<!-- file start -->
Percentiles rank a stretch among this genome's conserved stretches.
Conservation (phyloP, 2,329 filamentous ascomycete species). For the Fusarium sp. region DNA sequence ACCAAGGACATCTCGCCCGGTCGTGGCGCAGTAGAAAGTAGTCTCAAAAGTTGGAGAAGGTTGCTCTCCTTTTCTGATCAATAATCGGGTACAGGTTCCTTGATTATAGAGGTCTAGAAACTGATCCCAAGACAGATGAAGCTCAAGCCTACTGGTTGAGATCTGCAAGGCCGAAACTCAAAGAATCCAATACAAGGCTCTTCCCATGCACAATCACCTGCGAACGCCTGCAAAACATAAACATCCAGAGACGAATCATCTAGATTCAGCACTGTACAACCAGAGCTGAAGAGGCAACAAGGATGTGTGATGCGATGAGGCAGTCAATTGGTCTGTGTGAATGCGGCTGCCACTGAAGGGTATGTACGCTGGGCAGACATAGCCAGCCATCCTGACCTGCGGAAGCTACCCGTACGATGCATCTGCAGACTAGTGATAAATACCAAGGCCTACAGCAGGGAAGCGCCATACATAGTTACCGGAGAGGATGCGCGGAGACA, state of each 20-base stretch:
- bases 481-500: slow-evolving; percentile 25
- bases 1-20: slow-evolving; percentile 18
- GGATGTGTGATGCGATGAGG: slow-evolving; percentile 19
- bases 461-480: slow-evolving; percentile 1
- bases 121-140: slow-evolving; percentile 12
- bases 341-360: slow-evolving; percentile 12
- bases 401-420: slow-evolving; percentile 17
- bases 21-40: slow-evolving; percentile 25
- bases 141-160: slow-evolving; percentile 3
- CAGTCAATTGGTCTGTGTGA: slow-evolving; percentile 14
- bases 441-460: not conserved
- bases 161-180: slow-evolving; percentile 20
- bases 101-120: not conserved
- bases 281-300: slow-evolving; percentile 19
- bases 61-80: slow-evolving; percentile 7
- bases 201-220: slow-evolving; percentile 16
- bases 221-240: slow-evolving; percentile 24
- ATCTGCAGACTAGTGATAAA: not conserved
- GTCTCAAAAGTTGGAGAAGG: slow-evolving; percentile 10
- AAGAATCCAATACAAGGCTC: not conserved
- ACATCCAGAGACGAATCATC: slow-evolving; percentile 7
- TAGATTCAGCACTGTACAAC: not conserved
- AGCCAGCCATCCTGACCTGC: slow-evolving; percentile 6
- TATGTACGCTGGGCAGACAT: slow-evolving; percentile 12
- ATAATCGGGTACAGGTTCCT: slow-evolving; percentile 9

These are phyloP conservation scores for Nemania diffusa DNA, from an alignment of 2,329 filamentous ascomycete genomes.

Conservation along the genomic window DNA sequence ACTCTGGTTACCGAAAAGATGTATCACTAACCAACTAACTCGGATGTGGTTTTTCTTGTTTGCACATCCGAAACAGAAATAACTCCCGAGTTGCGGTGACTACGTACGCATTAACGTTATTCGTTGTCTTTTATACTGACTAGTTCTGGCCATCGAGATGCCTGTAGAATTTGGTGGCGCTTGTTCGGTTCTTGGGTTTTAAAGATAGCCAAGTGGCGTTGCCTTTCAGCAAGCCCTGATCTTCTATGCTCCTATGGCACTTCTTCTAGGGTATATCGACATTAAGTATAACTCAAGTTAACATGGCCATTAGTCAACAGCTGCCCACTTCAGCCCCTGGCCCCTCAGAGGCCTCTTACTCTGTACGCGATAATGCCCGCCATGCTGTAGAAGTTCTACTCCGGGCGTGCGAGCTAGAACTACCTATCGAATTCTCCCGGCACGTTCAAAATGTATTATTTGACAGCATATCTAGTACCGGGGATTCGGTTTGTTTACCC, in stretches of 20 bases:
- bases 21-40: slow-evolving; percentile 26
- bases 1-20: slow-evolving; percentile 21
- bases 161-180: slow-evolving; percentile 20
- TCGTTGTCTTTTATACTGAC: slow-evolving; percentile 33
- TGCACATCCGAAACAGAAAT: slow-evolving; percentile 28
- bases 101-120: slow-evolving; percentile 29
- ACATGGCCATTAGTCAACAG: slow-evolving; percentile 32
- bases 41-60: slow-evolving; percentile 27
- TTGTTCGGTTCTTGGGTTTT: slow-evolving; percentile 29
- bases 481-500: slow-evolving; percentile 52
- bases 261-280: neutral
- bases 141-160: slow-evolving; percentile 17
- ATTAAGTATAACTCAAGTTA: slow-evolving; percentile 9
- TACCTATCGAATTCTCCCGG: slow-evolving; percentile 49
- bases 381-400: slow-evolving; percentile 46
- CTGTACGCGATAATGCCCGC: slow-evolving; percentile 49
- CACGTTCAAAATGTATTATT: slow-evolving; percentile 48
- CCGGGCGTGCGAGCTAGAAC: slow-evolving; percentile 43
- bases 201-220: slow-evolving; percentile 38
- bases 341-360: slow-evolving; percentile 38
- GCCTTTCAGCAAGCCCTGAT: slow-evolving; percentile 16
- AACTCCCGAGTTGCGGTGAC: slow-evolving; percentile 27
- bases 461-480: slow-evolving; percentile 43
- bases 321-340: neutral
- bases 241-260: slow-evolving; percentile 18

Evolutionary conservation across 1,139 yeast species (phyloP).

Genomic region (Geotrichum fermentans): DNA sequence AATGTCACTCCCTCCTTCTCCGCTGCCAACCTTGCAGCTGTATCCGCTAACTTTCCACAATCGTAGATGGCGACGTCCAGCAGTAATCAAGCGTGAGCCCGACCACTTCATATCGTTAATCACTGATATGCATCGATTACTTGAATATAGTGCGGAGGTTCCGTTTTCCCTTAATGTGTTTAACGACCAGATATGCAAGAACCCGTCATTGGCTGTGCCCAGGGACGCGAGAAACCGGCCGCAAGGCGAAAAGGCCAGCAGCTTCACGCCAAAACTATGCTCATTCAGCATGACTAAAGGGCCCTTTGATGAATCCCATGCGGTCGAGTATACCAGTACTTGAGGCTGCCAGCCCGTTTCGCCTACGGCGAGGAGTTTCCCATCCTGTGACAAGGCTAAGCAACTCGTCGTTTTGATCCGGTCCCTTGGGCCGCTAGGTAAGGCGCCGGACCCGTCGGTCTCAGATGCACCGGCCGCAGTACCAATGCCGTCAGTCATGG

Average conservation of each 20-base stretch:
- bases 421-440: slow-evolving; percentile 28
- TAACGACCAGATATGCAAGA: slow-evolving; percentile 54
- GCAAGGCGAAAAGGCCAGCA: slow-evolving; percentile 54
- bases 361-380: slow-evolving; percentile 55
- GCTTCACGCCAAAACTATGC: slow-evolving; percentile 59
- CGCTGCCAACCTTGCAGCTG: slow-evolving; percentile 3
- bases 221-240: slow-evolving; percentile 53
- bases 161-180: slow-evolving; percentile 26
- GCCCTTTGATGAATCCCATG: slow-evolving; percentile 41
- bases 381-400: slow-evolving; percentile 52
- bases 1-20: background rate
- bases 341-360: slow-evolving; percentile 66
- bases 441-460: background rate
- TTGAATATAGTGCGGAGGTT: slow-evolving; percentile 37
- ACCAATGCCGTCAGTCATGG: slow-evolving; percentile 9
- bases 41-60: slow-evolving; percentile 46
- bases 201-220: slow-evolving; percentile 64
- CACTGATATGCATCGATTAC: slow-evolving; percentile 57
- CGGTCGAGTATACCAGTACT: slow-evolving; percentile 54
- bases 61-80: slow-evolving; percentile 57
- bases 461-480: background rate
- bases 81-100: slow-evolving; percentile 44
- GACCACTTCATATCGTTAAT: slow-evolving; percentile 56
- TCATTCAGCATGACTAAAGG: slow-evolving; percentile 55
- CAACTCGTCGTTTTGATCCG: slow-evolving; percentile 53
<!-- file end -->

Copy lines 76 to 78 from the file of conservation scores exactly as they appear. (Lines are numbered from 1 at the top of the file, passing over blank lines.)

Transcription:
- CGGTCGAGTATACCAGTACT: slow-evolving; percentile 54
- bases 61-80: slow-evolving; percentile 57
- bases 461-480: background rate